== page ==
Top 20 Volcanoes players of all time: #7 Francisco Liriano

Francisco Liriano has won 112 games over his 14-year Major League career, which is the most ever for a former Volcano pitcher (Getty Images).

Francisco Liriano is #7 on the Keizertimes list of the top Volcanoes players of all time. The left-handed pitcher from the Dominican Republic has racked up 112 wins over his 14-year big league career — which is the most for a former Volcano player. He also is a two-time Comeback Player of the Year Award winner and he won a World Series ring in 2017.

With a 93-mile-per-hour fastball to go along with his slider and change-up — both in the mid-80s — Liriano has excelled as a strikeout pitcher for the majority of his career, averaging more than one punch-out per inning.

As a phenom in his home country, Liriano signed with the San Francisco Giants as a 17-year old in 2000. He began his professional career in the Arizona Rookie League in 2001 before being promoted to the Volcanoes near the end of the season — Liriano made two starts for the Volcanoes in 2001.

After spending three seasons in the Giants organization, Liriano was traded to the Minnesota Twins, along with former Volcanoes Boof Bonser and Joe Nathan.

Liriano began his tenure with the Twins organization in advanced-A ball in 2004 but was eventually promoted to the Triple-A level with the Rochester Red Wings in 2005. Dubbed as one of the best prospects in the organization, Liriano flourished with the Red Wings, posting a 9-2 record with a 1.78 ERA and 112 strikeouts in 91 innings. He was named the International League Rookie of the Year at season’s end and led all of Minor League Baseball with 204 punch-outs — Liriano started the year with the Double-A New Britain Rock Cats.

In September 2005, Liriano was called up by the Twins and made his Major League debut on Sept. 5. He would win his first game on Sept. 30 against the Detroit Tigers, pitching seven innings and surrendering just five hits and two runs while striking out eight.

Liriano made the Twins opening day roster in 2006. Although he began the season in the bullpen, the southpaw transitioned into the starting rotation and quickly became one of the best arms in the American League (AL).

Liriano was named the AL Rookie of the Month in June and July of 2006 and earned a trip to his first All-Star Game. He led Major League Baseball in ERA and was considered a frontrunner for the AL Rookie of the Year and Cy Young Awards. But after being placed on the disabled list (DL) in August with elbow pain, Liriano missed the remainder of the season and didn’t have enough innings logged to qualify for any major awards. He finished the season with a 12-3 record and a 2.19 ERA with 144 strikeouts in 121 innings.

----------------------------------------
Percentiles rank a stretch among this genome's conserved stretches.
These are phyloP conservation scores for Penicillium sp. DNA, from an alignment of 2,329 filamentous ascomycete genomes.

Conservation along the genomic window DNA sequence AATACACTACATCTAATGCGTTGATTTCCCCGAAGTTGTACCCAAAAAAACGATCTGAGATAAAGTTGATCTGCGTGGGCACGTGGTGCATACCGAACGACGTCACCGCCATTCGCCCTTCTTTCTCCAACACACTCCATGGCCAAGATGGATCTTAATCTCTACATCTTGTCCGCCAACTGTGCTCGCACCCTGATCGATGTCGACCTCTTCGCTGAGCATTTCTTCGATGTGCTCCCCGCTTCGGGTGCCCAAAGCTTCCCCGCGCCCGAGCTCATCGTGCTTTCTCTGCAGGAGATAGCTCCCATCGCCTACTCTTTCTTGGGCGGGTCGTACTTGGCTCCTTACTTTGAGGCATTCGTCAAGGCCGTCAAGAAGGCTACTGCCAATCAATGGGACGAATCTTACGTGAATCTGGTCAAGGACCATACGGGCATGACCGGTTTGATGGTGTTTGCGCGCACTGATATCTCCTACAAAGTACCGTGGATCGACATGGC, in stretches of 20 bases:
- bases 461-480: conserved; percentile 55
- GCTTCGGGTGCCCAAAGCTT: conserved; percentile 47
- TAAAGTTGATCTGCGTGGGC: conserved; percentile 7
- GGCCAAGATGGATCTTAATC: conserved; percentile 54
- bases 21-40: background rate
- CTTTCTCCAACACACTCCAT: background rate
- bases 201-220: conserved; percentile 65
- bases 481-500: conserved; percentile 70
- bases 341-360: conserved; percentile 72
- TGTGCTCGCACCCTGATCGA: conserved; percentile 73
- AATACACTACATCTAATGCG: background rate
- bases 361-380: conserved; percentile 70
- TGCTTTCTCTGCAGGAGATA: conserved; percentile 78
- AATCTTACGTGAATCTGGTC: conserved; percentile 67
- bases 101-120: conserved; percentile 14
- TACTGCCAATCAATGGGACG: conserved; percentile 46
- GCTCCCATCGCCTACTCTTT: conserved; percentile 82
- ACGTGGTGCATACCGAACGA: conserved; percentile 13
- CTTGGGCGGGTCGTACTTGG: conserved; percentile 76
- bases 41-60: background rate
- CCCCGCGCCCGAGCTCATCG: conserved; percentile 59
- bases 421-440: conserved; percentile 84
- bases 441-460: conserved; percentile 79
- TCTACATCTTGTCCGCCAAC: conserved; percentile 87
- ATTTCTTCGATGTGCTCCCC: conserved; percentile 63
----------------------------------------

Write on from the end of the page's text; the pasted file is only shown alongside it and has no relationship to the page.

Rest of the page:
Liriano underwent Tommy John surgery in 2007 to repair his elbow and missed the entire season. He made his return to the Twins on April 13, 2008. But after three less-than-stellar post-surgery performances, Liriano was sent back down to Triple-A.

Liriano was impressive while rehabbing in Triple-A with the Red Wings, compiling a 10-2 record with a 3.28 ERA. He was brought back to the Twins in August 2008. Liriano won his first three starts since being re-called and had a 1.45 ERA in the final two months of the season. He finished the season with a 6-4 record and a 3.91 ERA in 76 innings.

However, in his first full season with the Twins since surgery, Liriano arguably had the worst year of his career, going 5-13 with a 5.80 ERA in 2009. During the offseason, Liriano returned to the Dominican Republic to play winter ball, helping Leones del Escogido win the league championship. In his seven playoff starts, Liriano had a 0.49 ERA with 47 strikeouts in 37 innings.

Liriano came back to the Twins in the spring of 2010 as a rejuvenated pitcher, cementing himself as the #2 starter in the rotation. In his first four starts of the season, Liriano went 3-0 with a 0.93 ERA and 27 strikeouts — he was named the AL Pitcher of the Month in April 2010.

While he had some moments of struggle from mid-May until the All-Star break, Liriano was incredibly sharp in the second half of the season. Over a two-month stretch, Liriano went 8-0 as a starter with a 2.41 ERA, limiting hitters to a .227 batting average and striking out 72 in 71 innings of work.

Liriano finished the season with a career-high of 191.2 innings pitched to go along with his 201 punch-outs — which was fifth in the AL.